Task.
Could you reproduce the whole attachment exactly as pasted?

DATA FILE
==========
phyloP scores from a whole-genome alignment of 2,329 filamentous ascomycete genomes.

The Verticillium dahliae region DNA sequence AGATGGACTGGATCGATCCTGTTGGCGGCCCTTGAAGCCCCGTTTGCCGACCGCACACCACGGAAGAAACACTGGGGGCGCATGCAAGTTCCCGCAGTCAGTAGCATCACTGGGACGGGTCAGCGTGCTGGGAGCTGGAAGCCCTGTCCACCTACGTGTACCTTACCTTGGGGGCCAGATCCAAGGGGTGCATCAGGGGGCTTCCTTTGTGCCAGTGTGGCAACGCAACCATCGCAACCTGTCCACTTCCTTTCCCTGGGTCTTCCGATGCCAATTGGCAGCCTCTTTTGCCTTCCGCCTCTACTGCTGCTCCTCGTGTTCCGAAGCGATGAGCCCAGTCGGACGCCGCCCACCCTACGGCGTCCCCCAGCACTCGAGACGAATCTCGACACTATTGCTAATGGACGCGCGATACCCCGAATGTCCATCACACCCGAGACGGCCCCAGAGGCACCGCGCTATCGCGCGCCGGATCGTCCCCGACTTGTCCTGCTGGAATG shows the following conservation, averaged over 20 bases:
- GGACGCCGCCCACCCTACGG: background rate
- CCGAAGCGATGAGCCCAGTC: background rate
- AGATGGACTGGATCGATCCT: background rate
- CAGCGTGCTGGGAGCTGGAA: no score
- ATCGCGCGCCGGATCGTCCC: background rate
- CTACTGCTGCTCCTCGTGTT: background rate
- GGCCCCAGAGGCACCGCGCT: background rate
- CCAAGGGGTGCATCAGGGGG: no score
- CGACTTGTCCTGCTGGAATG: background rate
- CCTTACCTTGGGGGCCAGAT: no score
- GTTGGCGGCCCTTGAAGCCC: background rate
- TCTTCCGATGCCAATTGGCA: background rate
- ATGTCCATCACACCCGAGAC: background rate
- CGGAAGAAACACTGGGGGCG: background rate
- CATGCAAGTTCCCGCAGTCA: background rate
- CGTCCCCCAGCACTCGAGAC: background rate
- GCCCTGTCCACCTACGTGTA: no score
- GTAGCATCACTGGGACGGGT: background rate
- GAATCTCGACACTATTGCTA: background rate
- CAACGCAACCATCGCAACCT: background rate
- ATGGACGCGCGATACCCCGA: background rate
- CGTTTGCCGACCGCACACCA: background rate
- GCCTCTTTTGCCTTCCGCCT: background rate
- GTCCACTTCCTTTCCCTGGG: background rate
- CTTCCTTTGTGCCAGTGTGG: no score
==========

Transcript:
phyloP scores from a whole-genome alignment of 2,329 filamentous ascomycete genomes.

The Verticillium dahliae region DNA sequence AGATGGACTGGATCGATCCTGTTGGCGGCCCTTGAAGCCCCGTTTGCCGACCGCACACCACGGAAGAAACACTGGGGGCGCATGCAAGTTCCCGCAGTCAGTAGCATCACTGGGACGGGTCAGCGTGCTGGGAGCTGGAAGCCCTGTCCACCTACGTGTACCTTACCTTGGGGGCCAGATCCAAGGGGTGCATCAGGGGGCTTCCTTTGTGCCAGTGTGGCAACGCAACCATCGCAACCTGTCCACTTCCTTTCCCTGGGTCTTCCGATGCCAATTGGCAGCCTCTTTTGCCTTCCGCCTCTACTGCTGCTCCTCGTGTTCCGAAGCGATGAGCCCAGTCGGACGCCGCCCACCCTACGGCGTCCCCCAGCACTCGAGACGAATCTCGACACTATTGCTAATGGACGCGCGATACCCCGAATGTCCATCACACCCGAGACGGCCCCAGAGGCACCGCGCTATCGCGCGCCGGATCGTCCCCGACTTGTCCTGCTGGAATG shows the following conservation, averaged over 20 bases:
- GGACGCCGCCCACCCTACGG: background rate
- CCGAAGCGATGAGCCCAGTC: background rate
- AGATGGACTGGATCGATCCT: background rate
- CAGCGTGCTGGGAGCTGGAA: no score
- ATCGCGCGCCGGATCGTCCC: background rate
- CTACTGCTGCTCCTCGTGTT: background rate
- GGCCCCAGAGGCACCGCGCT: background rate
- CCAAGGGGTGCATCAGGGGG: no score
- CGACTTGTCCTGCTGGAATG: background rate
- CCTTACCTTGGGGGCCAGAT: no score
- GTTGGCGGCCCTTGAAGCCC: background rate
- TCTTCCGATGCCAATTGGCA: background rate
- ATGTCCATCACACCCGAGAC: background rate
- CGGAAGAAACACTGGGGGCG: background rate
- CATGCAAGTTCCCGCAGTCA: background rate
- CGTCCCCCAGCACTCGAGAC: background rate
- GCCCTGTCCACCTACGTGTA: no score
- GTAGCATCACTGGGACGGGT: background rate
- GAATCTCGACACTATTGCTA: background rate
- CAACGCAACCATCGCAACCT: background rate
- ATGGACGCGCGATACCCCGA: background rate
- CGTTTGCCGACCGCACACCA: background rate
- GCCTCTTTTGCCTTCCGCCT: background rate
- GTCCACTTCCTTTCCCTGGG: background rate
- CTTCCTTTGTGCCAGTGTGG: no score